Friday, June 03, 2005

NASA Advisory Panel Set Astronomical Objectives For Next 3 Decades

A NASA advisory panel has set overall goals for space science for the agency to pursue over the next three decades. The first is to scan the cosmic background radiation to better understand the initial expansion of the universe. As part of that goal the agency would deploy instruments to monitor gravity waves and how they were affected by the inflation of the early universe followed by the Big Bang Observer which would monitor the ripples from the Big Bang itself.

The next objective would probe how black-holes affect space-time. To support the second gal, the Gamma-Ray Large Area Telescope will study relativistic jets emerging from black holes. The James Webb Space Telescope, the follow-on for Hubble, will monitor the mergers and growth of black holes in the early universe.

Constellation-X, a combination of several X-ray satellites, will measure the properties of black holes. After 2025, the goals include imaging matter as it falls into a black hole.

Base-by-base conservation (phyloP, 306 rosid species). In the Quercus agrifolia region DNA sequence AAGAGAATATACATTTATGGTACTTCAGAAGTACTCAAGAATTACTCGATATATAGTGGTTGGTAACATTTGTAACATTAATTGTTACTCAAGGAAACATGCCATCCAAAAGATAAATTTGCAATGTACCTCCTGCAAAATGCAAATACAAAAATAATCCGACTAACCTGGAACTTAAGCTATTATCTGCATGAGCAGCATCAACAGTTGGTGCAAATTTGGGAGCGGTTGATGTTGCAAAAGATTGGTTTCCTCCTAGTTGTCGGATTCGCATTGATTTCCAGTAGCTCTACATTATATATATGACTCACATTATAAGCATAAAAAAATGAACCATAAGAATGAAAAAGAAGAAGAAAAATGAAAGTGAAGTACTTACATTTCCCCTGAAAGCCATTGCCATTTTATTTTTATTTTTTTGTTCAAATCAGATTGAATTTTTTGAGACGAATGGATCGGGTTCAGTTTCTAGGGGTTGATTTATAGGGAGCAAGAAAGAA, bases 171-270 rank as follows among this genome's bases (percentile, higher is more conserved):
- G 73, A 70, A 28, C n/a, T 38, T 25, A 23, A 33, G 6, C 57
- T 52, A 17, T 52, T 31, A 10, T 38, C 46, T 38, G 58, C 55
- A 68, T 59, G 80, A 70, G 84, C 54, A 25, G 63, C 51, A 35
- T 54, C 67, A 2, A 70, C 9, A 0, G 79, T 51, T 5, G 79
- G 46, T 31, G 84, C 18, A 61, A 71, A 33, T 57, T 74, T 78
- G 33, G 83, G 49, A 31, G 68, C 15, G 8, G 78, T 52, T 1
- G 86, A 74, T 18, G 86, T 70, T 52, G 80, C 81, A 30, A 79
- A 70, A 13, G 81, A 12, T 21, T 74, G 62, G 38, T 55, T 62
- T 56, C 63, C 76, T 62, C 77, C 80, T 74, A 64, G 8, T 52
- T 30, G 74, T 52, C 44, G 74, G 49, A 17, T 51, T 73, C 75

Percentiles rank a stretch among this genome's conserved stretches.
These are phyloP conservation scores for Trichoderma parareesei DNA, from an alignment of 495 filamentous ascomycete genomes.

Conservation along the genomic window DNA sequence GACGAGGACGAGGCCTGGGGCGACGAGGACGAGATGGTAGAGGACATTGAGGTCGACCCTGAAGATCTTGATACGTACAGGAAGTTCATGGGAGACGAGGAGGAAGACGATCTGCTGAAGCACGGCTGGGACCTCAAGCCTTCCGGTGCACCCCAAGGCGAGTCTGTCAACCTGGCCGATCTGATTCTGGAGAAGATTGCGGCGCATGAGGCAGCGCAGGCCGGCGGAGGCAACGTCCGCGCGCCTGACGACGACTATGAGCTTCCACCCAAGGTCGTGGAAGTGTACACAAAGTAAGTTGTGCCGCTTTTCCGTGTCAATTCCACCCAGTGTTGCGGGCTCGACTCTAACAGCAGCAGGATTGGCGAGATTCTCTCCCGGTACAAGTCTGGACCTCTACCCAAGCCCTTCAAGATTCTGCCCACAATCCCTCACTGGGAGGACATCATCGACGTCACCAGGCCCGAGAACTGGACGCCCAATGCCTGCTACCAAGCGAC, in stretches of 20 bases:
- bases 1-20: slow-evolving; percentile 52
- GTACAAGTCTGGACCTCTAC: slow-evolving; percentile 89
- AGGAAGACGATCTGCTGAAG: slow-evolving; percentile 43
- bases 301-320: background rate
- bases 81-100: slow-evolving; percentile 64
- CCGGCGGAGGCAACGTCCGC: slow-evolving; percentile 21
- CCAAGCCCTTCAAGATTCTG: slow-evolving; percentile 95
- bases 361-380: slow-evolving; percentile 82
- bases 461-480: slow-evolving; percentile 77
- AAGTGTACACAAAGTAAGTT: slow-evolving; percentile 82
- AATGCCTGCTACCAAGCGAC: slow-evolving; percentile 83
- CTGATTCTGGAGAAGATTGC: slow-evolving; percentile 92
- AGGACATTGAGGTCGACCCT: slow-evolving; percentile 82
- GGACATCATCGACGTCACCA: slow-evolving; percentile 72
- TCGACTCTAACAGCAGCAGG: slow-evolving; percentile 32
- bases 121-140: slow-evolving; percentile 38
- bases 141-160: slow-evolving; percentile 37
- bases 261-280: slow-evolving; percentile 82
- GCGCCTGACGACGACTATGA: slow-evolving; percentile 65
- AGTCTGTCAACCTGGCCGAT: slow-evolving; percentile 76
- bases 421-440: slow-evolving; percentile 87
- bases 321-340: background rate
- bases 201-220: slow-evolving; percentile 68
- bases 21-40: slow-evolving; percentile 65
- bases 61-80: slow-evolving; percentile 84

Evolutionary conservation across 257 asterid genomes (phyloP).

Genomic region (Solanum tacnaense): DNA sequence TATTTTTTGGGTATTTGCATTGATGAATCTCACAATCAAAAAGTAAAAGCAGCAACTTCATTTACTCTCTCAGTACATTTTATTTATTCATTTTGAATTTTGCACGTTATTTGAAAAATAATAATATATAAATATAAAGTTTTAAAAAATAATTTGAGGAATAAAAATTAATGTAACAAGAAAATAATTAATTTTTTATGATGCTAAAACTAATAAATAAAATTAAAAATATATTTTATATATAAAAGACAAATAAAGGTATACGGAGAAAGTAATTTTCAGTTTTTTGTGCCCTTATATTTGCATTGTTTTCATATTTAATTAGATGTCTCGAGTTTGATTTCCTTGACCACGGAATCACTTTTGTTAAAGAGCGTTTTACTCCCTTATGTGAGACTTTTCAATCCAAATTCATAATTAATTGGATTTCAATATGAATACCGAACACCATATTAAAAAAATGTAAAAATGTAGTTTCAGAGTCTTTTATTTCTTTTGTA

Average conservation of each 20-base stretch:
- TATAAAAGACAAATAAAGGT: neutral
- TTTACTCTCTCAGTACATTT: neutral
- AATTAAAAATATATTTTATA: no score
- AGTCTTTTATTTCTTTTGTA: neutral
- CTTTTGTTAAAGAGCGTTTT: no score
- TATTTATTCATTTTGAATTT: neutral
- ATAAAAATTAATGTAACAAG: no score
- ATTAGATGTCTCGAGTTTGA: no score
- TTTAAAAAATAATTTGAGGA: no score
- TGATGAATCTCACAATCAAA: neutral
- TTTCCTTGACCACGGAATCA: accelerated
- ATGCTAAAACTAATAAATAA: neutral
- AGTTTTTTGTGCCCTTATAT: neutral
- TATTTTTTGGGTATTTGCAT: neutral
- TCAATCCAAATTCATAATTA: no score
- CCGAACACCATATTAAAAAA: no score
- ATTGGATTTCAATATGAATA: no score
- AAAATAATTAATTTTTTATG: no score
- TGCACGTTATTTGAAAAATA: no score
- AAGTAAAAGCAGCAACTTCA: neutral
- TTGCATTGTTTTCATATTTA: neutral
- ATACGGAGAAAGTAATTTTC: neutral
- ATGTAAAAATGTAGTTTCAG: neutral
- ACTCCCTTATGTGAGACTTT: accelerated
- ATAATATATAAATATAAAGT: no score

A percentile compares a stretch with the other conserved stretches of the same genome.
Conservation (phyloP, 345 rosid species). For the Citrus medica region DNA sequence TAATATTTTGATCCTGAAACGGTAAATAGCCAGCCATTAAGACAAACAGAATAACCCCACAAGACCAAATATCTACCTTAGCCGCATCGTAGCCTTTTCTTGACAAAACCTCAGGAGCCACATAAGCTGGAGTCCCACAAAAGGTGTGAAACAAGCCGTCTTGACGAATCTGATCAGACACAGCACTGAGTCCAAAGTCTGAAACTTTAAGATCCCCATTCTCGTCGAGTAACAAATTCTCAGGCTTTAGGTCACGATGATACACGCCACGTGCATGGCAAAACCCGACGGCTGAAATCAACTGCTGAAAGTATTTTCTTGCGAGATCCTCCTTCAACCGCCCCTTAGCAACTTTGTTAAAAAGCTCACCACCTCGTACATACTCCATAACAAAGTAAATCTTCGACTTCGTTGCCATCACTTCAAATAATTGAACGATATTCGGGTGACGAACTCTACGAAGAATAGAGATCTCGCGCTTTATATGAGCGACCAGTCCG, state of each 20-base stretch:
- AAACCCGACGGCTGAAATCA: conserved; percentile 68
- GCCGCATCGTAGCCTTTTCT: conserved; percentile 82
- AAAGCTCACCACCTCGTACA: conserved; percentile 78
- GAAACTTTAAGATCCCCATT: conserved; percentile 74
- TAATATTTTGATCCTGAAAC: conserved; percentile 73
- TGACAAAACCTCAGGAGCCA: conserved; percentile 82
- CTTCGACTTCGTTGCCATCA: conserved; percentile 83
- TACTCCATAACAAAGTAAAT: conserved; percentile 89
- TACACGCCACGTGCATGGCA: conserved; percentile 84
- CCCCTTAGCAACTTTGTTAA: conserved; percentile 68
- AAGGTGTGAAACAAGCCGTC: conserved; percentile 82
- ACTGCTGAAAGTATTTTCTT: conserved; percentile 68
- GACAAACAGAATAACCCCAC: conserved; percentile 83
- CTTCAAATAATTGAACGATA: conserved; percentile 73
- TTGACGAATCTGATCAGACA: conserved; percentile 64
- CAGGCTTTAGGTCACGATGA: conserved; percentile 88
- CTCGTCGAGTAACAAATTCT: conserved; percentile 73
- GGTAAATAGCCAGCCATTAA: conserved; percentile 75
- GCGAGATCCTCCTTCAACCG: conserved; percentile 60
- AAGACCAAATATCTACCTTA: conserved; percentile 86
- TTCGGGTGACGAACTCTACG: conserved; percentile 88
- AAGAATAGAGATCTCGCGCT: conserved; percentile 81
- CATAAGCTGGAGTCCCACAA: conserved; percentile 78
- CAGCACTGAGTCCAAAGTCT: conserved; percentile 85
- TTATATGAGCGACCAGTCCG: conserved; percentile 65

The third objective is to understand the nature of dark matter. The Big Bang Observer will precisely measure the distance to more than a million binary system containing neutron stars and black holes, giving a precise measurement of the geometry of the universe.

The fourth goal is to better understand the process of planetary, stellar and galactic formation. Using both the James Webb Space Telescope and the Constellation-X array, NASA will attempt to uncover the make-up and structure of nascent astronomical entities.